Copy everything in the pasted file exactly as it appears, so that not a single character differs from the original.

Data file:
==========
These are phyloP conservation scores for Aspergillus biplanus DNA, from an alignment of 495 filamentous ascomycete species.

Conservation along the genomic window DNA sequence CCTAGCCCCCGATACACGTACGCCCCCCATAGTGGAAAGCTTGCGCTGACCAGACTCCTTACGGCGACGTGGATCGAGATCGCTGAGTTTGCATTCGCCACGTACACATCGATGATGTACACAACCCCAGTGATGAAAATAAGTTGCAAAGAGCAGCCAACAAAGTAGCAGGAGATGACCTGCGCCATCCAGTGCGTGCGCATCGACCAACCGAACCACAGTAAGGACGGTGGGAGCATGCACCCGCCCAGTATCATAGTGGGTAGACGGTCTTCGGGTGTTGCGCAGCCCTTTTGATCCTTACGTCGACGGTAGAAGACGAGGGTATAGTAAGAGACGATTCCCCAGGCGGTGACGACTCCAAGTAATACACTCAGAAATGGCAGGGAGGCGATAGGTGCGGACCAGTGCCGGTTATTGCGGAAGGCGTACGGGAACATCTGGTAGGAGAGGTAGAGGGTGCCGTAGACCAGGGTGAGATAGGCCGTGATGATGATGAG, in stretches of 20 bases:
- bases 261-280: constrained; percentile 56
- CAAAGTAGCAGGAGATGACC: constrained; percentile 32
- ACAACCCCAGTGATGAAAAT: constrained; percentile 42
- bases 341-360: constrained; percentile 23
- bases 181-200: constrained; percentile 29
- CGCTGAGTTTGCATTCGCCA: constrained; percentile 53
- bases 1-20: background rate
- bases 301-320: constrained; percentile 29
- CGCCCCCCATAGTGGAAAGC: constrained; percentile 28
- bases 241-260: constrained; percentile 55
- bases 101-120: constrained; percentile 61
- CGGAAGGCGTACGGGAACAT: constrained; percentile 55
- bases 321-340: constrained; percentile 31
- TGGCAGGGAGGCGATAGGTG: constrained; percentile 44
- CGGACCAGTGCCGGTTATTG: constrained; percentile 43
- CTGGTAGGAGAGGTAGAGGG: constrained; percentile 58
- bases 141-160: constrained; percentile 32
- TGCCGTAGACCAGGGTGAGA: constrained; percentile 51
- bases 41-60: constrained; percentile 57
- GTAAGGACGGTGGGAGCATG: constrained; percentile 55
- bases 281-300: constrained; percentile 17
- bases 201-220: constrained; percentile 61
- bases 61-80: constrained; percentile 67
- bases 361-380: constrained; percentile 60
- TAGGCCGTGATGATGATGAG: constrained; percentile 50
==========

These are phyloP conservation scores for Aspergillus biplanus DNA, from an alignment of 495 filamentous ascomycete species.

Conservation along the genomic window DNA sequence CCTAGCCCCCGATACACGTACGCCCCCCATAGTGGAAAGCTTGCGCTGACCAGACTCCTTACGGCGACGTGGATCGAGATCGCTGAGTTTGCATTCGCCACGTACACATCGATGATGTACACAACCCCAGTGATGAAAATAAGTTGCAAAGAGCAGCCAACAAAGTAGCAGGAGATGACCTGCGCCATCCAGTGCGTGCGCATCGACCAACCGAACCACAGTAAGGACGGTGGGAGCATGCACCCGCCCAGTATCATAGTGGGTAGACGGTCTTCGGGTGTTGCGCAGCCCTTTTGATCCTTACGTCGACGGTAGAAGACGAGGGTATAGTAAGAGACGATTCCCCAGGCGGTGACGACTCCAAGTAATACACTCAGAAATGGCAGGGAGGCGATAGGTGCGGACCAGTGCCGGTTATTGCGGAAGGCGTACGGGAACATCTGGTAGGAGAGGTAGAGGGTGCCGTAGACCAGGGTGAGATAGGCCGTGATGATGATGAG, in stretches of 20 bases:
- bases 261-280: constrained; percentile 56
- CAAAGTAGCAGGAGATGACC: constrained; percentile 32
- ACAACCCCAGTGATGAAAAT: constrained; percentile 42
- bases 341-360: constrained; percentile 23
- bases 181-200: constrained; percentile 29
- CGCTGAGTTTGCATTCGCCA: constrained; percentile 53
- bases 1-20: background rate
- bases 301-320: constrained; percentile 29
- CGCCCCCCATAGTGGAAAGC: constrained; percentile 28
- bases 241-260: constrained; percentile 55
- bases 101-120: constrained; percentile 61
- CGGAAGGCGTACGGGAACAT: constrained; percentile 55
- bases 321-340: constrained; percentile 31
- TGGCAGGGAGGCGATAGGTG: constrained; percentile 44
- CGGACCAGTGCCGGTTATTG: constrained; percentile 43
- CTGGTAGGAGAGGTAGAGGG: constrained; percentile 58
- bases 141-160: constrained; percentile 32
- TGCCGTAGACCAGGGTGAGA: constrained; percentile 51
- bases 41-60: constrained; percentile 57
- GTAAGGACGGTGGGAGCATG: constrained; percentile 55
- bases 281-300: constrained; percentile 17
- bases 201-220: constrained; percentile 61
- bases 61-80: constrained; percentile 67
- bases 361-380: constrained; percentile 60
- TAGGCCGTGATGATGATGAG: constrained; percentile 50